The Republican candidate has released his 2011 taxes. How might this affect the campaign going forward?
This afternoon, Mitt Romney's campaign posted the candidate's tax returns online. But even before then, it posted some information from Brad Malt, the lawyer who oversees Romney's finances. In short, the Romneys paid $1,935,708 in taxes, having earned $13,696,951. Their effective tax rate was 14.1 percent. They gave $4,020,772 to charity, though they only claimed $2.25 million in deductions.
My colleague Derek Thompson has five takeaways on the returns; here are a few additional questions on the politics of the release.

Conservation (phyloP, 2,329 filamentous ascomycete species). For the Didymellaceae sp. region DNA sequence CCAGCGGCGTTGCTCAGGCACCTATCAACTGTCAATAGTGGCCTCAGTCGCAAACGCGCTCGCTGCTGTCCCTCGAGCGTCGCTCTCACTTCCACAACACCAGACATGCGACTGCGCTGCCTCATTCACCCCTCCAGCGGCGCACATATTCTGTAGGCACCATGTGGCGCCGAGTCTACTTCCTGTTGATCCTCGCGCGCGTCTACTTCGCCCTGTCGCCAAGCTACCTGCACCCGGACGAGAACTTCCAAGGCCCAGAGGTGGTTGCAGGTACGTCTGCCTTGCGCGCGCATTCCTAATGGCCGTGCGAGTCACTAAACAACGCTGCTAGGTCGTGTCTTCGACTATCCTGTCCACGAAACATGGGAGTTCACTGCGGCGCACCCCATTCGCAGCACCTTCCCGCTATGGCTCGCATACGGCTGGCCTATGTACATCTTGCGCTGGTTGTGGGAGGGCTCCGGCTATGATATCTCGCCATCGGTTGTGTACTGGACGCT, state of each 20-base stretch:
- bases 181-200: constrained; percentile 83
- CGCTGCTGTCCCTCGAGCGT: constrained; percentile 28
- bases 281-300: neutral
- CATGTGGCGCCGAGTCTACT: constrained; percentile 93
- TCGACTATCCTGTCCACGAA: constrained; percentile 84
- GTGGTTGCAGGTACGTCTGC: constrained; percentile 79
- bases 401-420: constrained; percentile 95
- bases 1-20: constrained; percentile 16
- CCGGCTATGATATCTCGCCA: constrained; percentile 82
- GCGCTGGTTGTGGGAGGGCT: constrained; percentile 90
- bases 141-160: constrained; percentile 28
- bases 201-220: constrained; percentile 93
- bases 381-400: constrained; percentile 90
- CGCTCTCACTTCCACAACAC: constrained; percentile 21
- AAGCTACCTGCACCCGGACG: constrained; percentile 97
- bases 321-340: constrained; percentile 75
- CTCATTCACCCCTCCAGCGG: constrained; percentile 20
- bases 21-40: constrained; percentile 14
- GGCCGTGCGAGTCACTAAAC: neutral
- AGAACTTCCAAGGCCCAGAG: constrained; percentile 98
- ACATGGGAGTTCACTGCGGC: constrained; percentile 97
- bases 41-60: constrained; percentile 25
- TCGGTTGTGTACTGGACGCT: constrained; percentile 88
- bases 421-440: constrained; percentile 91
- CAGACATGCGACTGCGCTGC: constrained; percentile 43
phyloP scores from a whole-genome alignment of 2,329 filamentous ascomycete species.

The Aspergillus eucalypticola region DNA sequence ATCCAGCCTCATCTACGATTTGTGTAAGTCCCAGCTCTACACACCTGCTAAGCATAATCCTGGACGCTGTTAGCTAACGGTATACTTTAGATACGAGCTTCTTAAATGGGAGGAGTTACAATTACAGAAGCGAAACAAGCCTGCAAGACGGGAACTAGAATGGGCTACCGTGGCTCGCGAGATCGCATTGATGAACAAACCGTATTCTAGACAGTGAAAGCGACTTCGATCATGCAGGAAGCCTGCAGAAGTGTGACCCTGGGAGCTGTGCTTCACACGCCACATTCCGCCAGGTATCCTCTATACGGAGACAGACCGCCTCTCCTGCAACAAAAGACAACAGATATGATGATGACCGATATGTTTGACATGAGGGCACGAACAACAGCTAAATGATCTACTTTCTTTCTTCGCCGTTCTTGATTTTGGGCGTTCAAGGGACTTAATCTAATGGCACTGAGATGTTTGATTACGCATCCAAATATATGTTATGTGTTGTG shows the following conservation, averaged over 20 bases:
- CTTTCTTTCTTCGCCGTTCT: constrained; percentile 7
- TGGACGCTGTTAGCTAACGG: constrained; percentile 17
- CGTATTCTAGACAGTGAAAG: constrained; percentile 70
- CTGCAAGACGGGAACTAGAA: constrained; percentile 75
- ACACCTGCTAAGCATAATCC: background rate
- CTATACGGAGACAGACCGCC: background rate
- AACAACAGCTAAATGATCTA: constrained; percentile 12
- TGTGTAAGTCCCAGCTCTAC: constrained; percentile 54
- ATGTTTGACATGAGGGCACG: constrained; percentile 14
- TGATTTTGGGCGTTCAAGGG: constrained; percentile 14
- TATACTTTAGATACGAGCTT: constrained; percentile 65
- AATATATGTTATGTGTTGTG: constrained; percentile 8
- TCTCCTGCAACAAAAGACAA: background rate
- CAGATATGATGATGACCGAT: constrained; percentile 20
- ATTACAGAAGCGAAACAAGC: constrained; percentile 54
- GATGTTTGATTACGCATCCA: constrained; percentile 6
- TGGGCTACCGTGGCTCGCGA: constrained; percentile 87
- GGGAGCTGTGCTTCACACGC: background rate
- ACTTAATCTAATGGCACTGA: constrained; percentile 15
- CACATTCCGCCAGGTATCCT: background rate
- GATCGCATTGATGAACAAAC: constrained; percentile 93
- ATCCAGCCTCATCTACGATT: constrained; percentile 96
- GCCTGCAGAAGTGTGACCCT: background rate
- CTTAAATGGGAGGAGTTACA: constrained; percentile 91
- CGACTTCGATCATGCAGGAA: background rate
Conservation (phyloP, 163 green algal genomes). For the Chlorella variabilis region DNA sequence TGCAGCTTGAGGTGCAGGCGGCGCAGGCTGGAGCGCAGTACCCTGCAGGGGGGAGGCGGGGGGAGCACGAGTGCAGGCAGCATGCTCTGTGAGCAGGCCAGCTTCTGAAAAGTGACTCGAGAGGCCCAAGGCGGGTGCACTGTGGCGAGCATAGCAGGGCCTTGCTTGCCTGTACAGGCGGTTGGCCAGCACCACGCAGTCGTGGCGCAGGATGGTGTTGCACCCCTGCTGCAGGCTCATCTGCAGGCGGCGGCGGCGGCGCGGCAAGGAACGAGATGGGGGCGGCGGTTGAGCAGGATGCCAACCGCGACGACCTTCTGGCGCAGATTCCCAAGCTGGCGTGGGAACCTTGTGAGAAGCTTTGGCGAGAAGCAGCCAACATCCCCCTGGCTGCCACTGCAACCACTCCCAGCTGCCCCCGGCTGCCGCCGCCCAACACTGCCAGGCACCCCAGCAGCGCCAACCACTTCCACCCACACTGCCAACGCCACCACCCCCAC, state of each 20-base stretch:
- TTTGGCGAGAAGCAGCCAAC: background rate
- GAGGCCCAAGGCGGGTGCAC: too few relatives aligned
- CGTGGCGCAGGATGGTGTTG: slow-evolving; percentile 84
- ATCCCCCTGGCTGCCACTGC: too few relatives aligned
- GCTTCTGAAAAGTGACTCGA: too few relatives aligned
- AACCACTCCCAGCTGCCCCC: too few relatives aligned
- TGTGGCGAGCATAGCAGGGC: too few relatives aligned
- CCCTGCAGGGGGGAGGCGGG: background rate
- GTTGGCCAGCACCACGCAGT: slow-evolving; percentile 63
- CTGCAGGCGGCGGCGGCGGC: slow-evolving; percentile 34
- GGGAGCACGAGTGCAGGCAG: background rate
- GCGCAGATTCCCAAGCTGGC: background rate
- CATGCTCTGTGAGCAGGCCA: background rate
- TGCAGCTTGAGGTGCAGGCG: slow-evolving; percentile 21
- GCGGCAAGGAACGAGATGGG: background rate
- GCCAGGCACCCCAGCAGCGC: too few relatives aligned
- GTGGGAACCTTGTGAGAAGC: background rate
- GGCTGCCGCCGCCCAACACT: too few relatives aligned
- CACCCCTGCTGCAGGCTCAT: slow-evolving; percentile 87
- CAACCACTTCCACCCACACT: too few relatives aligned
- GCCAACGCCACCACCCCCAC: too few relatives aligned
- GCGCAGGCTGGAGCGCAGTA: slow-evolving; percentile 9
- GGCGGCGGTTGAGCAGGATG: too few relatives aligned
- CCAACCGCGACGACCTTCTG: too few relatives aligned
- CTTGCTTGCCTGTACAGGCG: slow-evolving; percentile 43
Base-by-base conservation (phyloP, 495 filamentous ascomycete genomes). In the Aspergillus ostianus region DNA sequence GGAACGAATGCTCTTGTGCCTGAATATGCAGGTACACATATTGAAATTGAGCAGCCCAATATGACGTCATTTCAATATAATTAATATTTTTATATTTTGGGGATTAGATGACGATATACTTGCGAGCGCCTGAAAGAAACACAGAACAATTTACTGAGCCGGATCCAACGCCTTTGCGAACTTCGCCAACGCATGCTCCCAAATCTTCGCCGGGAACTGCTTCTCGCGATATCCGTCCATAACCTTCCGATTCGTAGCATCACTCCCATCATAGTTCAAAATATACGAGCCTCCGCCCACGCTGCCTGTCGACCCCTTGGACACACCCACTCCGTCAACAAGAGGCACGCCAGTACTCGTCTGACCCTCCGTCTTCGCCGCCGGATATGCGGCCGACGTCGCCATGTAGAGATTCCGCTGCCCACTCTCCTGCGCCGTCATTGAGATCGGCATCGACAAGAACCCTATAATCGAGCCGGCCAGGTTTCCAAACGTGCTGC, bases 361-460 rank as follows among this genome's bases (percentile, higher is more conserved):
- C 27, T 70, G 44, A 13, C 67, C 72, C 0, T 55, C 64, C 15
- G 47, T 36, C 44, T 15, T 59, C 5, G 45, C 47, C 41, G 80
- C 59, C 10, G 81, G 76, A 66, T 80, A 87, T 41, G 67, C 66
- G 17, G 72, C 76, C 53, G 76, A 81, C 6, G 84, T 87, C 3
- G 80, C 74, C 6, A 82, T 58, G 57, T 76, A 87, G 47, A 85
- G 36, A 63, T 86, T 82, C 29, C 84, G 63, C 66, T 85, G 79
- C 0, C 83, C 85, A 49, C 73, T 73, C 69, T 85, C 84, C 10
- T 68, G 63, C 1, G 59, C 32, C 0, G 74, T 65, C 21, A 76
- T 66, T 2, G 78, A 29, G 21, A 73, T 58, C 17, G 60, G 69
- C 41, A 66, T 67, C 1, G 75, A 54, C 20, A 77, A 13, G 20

1. Does this disqualify Romney from being president? It's particularly interesting that the Romneys intentionally deducted less than they could have in order to achieve a double-digit tax rate. Without that, they would have been closer to an effective rate of 9 percent. Back in June, when Romney was under fire for not releasing more taxes, he sat down for an interview in Jerusalem with ABC and said the following (emphasis added): "I don't pay more than are legally due and frankly if I had paid more than are legally due I don't think I'd be qualified to become president. I'd think people would want me to follow the law and pay only what the tax code requires." Does deducting less than is possible qualify as paying more than is legally due? It's a semantic gray area, but Romney's opponents are sure to say that he's failed his own test and disqualified himself from the presidency.